Overcoming tourism constraints

Nyaupane, McCabe and Andereck (2008, p. 342) define constraints as factors that “limit the formation of leisure preferences and inhibit or prohibit participation and enjoyment of leisure. However, they recognize that despite being barrier to the participation of people in tourism and leisure and leisure activities, the constrains are not fixed and thus can be negotiated and overcome. Like other authors, they recognize time, finances, health status, family and personal reasons such a lack of interest as the main reasons why people do not travel or take part in other leisure activities. They further grouped this into ‘travelability’ or the presence of children constraints, lack of financial resources constraints and time constraints (p. 344). They however found that unlike the previously held notion that constraints had an inhibiting effect, they actually had a moderating effect. Specific to seniors, their study realized that they were constrained by lack of time, money to cover expenses of travel, poor health conditions, emotional and physical costs, lack of information and a partner to travel with and concerns of safety during travel. As compared to younger tourists, the authors affirm that seniors are less constrained by structural factors such as finances and time.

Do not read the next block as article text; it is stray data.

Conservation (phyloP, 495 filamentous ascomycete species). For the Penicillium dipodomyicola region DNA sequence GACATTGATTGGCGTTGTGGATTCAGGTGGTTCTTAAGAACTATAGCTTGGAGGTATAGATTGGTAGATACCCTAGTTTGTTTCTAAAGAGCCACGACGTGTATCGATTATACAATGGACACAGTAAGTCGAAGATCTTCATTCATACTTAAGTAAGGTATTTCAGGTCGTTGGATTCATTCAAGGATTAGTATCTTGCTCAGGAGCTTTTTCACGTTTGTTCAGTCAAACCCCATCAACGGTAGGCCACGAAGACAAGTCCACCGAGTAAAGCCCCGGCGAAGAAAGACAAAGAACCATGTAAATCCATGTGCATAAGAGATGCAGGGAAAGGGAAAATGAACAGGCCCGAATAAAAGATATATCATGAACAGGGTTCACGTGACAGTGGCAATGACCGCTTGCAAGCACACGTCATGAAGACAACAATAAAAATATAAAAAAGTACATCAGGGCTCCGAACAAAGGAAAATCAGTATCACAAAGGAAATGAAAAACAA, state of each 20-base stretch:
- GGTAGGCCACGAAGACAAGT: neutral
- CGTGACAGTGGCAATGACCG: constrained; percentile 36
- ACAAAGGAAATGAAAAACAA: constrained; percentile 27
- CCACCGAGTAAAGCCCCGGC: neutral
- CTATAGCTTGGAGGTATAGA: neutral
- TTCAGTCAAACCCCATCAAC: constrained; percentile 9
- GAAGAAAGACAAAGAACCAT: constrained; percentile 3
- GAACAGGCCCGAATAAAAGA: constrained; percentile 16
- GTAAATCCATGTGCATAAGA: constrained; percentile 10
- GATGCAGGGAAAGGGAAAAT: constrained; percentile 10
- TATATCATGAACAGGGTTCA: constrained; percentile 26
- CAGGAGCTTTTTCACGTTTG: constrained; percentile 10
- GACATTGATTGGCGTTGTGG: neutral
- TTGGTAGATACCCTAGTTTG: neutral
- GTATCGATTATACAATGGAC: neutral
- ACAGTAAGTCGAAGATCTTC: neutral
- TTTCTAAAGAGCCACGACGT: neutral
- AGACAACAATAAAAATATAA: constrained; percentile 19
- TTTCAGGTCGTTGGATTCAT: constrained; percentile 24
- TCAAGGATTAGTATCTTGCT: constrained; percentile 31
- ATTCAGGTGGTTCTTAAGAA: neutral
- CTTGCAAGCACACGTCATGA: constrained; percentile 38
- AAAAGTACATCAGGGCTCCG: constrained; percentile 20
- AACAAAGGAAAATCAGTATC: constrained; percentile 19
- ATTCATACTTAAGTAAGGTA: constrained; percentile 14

Wen,Yu, Huang and Goh (2020) agree with the findings of Nyaupane, McCabe and Andereck (2008) that constraints to tourism activities do not have an inhibiting effect but instead they can be negotiated and overcome. They also recognize that senior travelers face more travel barriers as compared non senior travelers especially in terms of deteriorating health and mobility factors in long haul travel. Regarding perceived constraints by Chinese senior travelers, the researchers identified language barrier, lack of suitable travel agencies and services and a lack of a standard pre-health examination. On language barrier, the senior tourists feared that the hassle of learning the English language would be too tiring thus prefer not to travel or just travel through tour packages. Language barriers also evoked safety fears among senior travelers. The unreliability of travel agencies and services also appeared as a major travel constraint with concerns that they do not specialize in outbound tourism (Wen,Yu, Huang and Goh, 2020, p. 2). Also, most of the reliable tour agencies reject the elderly tourists, a situation that greatly demoralizes the seniors. Most importantly, the lack of standard pre health examination before travelling evokes anxiety among many senior Chinese travelers, a factor that has inhibited their overseas travel.